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The acceleration defined using either set of coordinates differs only by tiny amounts, of order Gm/rc

The curvature of the path is definitely double the Newtonian value for tangential motion when expressed

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Jonathan Scott said:I'm talking about the weak approximation usingisotropic coordinates, so the only choice I'm suggesting is between using those or using the local observer's coordinates.

I'm still not following you. Let's try to focus on one specific thing, to see if we're in agreement. What is the acceleration of a test particle, moving radially with speed v = dr/dt at a distance r from a spherical gravitating body of mass m? I say that, if r is the Schwarzschild radial parameter, then in terms of the Schwarzschild coordinates we have

d^2 r/dt^2 = -(m/r^2) q [1 - 3(v/q)^2]

where q = (1-2m/r). Do you agree? Also, what do you think is the Newtonian acceleration in this case? And what is the acceleration in terms of isotropic coordinates?

Jonathan Scott said:The curvature of the path is definitely double the Newtonian value for tangential motion when expressedrelative to isotropic coordinates.

If by "curvature" you mean the rate of deflection, then you're wrong, as was explained in the previous message. This has nothing to do with isotropic coordinates, because the rate of deflection is the change in angle of the wave normal per angular travel of the light pulse. The angular coordinates are unambiguous.

What part of Einstein's derivation of the deflection do you disagree with?

Jonathan Scott said:The curvature necessarily has the Newtonian value relative to local space for a static observer, and that local space is curved relative to the isotropic coordinate system, giving double the curvature.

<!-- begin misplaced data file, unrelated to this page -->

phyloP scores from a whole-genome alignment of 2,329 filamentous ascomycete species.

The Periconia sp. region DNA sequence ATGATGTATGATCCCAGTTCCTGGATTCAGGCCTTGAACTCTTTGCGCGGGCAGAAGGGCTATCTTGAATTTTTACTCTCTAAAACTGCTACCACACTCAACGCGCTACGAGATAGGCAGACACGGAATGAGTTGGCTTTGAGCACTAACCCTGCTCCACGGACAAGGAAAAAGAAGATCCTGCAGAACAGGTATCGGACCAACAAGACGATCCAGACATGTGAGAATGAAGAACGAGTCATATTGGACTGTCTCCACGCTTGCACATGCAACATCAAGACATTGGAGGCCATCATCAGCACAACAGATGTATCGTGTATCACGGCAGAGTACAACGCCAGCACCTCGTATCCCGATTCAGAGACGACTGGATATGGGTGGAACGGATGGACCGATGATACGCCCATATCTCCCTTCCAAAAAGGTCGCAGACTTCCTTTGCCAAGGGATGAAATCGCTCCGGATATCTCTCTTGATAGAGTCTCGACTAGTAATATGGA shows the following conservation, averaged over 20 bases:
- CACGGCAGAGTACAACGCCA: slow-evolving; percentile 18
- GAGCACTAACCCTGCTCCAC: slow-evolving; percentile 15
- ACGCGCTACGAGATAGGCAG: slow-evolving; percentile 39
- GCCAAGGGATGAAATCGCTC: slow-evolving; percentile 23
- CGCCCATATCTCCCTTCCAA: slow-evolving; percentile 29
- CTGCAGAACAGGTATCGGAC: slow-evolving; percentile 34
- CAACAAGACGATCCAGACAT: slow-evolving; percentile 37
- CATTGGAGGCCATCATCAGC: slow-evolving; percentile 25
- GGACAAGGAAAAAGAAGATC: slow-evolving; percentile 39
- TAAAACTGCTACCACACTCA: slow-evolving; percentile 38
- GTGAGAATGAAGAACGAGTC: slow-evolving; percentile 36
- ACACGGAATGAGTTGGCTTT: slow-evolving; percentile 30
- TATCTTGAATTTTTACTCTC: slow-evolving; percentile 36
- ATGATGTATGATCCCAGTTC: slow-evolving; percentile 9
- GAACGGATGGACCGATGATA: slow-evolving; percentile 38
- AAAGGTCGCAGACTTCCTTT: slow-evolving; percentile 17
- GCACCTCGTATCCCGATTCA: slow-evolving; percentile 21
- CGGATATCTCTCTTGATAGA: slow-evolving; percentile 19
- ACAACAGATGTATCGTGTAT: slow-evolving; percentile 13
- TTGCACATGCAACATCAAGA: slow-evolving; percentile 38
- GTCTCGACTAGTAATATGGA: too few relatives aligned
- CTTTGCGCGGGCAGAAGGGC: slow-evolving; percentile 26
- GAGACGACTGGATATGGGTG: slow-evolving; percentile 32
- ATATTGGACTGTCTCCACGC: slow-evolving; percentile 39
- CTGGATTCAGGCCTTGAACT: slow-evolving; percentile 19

The spatial curvature gives double the deflection over the entire path, but it does not simply double the rate of deflection at every point on the path. This was explained to you in detail in the previous message. Again, the rate of deflection at the purely transverse point is the same as the Newtonian value, but at other locations along the path the deflection rate is greater due to the spatial curvature.

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Russell E said:I'm still not following you. Let's try to focus on one specific thing, to see if we're in agreement. What is the acceleration of a test particle, moving radially with speed v = dr/dt at a distance r from a spherical gravitating body of mass m? I say that, if r is the Schwarzschild radial parameter, then in terms of the Schwarzschild coordinates we have

d^2 r/dt^2 = -(m/r^2) q [1 - 3(v/q)^2]

where q = (1-2m/r). Do you agree? Also, what do you think is the Newtonian acceleration in this case? And what is the acceleration in terms of isotropic coordinates?